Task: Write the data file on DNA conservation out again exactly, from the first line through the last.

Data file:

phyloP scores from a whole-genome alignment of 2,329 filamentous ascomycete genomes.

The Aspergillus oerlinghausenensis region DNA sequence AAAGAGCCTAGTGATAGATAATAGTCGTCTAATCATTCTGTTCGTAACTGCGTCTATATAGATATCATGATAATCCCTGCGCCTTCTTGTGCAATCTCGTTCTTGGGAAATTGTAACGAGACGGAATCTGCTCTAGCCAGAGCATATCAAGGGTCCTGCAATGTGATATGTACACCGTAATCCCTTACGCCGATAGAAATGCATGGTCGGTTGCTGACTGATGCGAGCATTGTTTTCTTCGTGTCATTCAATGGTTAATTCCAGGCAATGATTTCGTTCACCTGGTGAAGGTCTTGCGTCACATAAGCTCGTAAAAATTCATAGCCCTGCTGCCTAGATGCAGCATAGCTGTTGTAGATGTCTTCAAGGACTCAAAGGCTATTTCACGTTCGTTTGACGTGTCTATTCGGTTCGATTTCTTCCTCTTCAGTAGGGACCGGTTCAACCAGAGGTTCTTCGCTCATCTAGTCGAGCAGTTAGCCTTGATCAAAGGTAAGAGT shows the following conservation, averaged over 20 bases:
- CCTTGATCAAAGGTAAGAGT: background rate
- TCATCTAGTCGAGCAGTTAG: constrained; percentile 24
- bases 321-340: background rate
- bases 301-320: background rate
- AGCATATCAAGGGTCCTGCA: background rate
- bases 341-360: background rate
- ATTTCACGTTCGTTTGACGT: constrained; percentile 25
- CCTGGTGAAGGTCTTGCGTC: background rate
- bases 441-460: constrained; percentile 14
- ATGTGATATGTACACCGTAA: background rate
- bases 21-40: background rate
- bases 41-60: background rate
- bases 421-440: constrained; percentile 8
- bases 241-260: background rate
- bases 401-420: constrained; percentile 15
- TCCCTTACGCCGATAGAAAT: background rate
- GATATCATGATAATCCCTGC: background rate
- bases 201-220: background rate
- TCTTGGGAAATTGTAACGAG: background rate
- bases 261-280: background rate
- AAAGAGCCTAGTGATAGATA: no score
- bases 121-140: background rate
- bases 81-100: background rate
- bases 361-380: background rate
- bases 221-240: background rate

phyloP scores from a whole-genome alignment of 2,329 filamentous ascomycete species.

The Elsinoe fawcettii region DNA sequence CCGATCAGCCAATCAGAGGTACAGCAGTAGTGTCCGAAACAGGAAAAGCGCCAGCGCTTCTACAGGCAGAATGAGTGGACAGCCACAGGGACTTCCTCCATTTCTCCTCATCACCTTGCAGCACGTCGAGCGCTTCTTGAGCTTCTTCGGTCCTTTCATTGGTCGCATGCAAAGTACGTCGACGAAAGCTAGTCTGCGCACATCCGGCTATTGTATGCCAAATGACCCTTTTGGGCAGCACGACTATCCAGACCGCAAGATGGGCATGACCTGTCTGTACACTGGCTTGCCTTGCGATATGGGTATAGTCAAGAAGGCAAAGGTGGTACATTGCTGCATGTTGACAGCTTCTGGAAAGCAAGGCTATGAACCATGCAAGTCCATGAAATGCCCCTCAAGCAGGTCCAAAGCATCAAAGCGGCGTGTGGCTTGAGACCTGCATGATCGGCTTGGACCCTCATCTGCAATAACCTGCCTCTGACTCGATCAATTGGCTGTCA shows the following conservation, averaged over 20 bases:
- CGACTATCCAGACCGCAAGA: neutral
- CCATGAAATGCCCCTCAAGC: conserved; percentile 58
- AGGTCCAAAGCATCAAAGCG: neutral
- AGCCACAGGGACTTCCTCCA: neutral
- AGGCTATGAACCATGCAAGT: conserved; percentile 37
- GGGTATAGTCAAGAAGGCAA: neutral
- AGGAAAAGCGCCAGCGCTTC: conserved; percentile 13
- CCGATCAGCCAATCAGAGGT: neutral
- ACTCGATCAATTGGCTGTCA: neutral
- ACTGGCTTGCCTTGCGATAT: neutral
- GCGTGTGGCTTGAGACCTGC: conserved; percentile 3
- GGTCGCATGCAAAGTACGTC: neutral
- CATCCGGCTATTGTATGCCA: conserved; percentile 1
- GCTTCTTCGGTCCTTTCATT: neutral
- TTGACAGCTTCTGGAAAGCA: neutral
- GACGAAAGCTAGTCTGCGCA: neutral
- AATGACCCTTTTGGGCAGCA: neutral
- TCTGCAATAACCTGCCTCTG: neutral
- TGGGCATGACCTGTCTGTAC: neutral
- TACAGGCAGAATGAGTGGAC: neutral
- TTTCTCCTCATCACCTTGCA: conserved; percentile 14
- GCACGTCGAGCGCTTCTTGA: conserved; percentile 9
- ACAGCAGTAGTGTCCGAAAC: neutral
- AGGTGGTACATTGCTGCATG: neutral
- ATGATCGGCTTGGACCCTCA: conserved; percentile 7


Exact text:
phyloP scores from a whole-genome alignment of 2,329 filamentous ascomycete genomes.

The Aspergillus oerlinghausenensis region DNA sequence AAAGAGCCTAGTGATAGATAATAGTCGTCTAATCATTCTGTTCGTAACTGCGTCTATATAGATATCATGATAATCCCTGCGCCTTCTTGTGCAATCTCGTTCTTGGGAAATTGTAACGAGACGGAATCTGCTCTAGCCAGAGCATATCAAGGGTCCTGCAATGTGATATGTACACCGTAATCCCTTACGCCGATAGAAATGCATGGTCGGTTGCTGACTGATGCGAGCATTGTTTTCTTCGTGTCATTCAATGGTTAATTCCAGGCAATGATTTCGTTCACCTGGTGAAGGTCTTGCGTCACATAAGCTCGTAAAAATTCATAGCCCTGCTGCCTAGATGCAGCATAGCTGTTGTAGATGTCTTCAAGGACTCAAAGGCTATTTCACGTTCGTTTGACGTGTCTATTCGGTTCGATTTCTTCCTCTTCAGTAGGGACCGGTTCAACCAGAGGTTCTTCGCTCATCTAGTCGAGCAGTTAGCCTTGATCAAAGGTAAGAGT shows the following conservation, averaged over 20 bases:
- CCTTGATCAAAGGTAAGAGT: background rate
- TCATCTAGTCGAGCAGTTAG: constrained; percentile 24
- bases 321-340: background rate
- bases 301-320: background rate
- AGCATATCAAGGGTCCTGCA: background rate
- bases 341-360: background rate
- ATTTCACGTTCGTTTGACGT: constrained; percentile 25
- CCTGGTGAAGGTCTTGCGTC: background rate
- bases 441-460: constrained; percentile 14
- ATGTGATATGTACACCGTAA: background rate
- bases 21-40: background rate
- bases 41-60: background rate
- bases 421-440: constrained; percentile 8
- bases 241-260: background rate
- bases 401-420: constrained; percentile 15
- TCCCTTACGCCGATAGAAAT: background rate
- GATATCATGATAATCCCTGC: background rate
- bases 201-220: background rate
- TCTTGGGAAATTGTAACGAG: background rate
- bases 261-280: background rate
- AAAGAGCCTAGTGATAGATA: no score
- bases 121-140: background rate
- bases 81-100: background rate
- bases 361-380: background rate
- bases 221-240: background rate

phyloP scores from a whole-genome alignment of 2,329 filamentous ascomycete species.

The Elsinoe fawcettii region DNA sequence CCGATCAGCCAATCAGAGGTACAGCAGTAGTGTCCGAAACAGGAAAAGCGCCAGCGCTTCTACAGGCAGAATGAGTGGACAGCCACAGGGACTTCCTCCATTTCTCCTCATCACCTTGCAGCACGTCGAGCGCTTCTTGAGCTTCTTCGGTCCTTTCATTGGTCGCATGCAAAGTACGTCGACGAAAGCTAGTCTGCGCACATCCGGCTATTGTATGCCAAATGACCCTTTTGGGCAGCACGACTATCCAGACCGCAAGATGGGCATGACCTGTCTGTACACTGGCTTGCCTTGCGATATGGGTATAGTCAAGAAGGCAAAGGTGGTACATTGCTGCATGTTGACAGCTTCTGGAAAGCAAGGCTATGAACCATGCAAGTCCATGAAATGCCCCTCAAGCAGGTCCAAAGCATCAAAGCGGCGTGTGGCTTGAGACCTGCATGATCGGCTTGGACCCTCATCTGCAATAACCTGCCTCTGACTCGATCAATTGGCTGTCA shows the following conservation, averaged over 20 bases:
- CGACTATCCAGACCGCAAGA: neutral
- CCATGAAATGCCCCTCAAGC: conserved; percentile 58
- AGGTCCAAAGCATCAAAGCG: neutral
- AGCCACAGGGACTTCCTCCA: neutral
- AGGCTATGAACCATGCAAGT: conserved; percentile 37
- GGGTATAGTCAAGAAGGCAA: neutral
- AGGAAAAGCGCCAGCGCTTC: conserved; percentile 13
- CCGATCAGCCAATCAGAGGT: neutral
- ACTCGATCAATTGGCTGTCA: neutral
- ACTGGCTTGCCTTGCGATAT: neutral
- GCGTGTGGCTTGAGACCTGC: conserved; percentile 3
- GGTCGCATGCAAAGTACGTC: neutral
- CATCCGGCTATTGTATGCCA: conserved; percentile 1
- GCTTCTTCGGTCCTTTCATT: neutral
- TTGACAGCTTCTGGAAAGCA: neutral
- GACGAAAGCTAGTCTGCGCA: neutral
- AATGACCCTTTTGGGCAGCA: neutral
- TCTGCAATAACCTGCCTCTG: neutral
- TGGGCATGACCTGTCTGTAC: neutral
- TACAGGCAGAATGAGTGGAC: neutral
- TTTCTCCTCATCACCTTGCA: conserved; percentile 14
- GCACGTCGAGCGCTTCTTGA: conserved; percentile 9
- ACAGCAGTAGTGTCCGAAAC: neutral
- AGGTGGTACATTGCTGCATG: neutral
- ATGATCGGCTTGGACCCTCA: conserved; percentile 7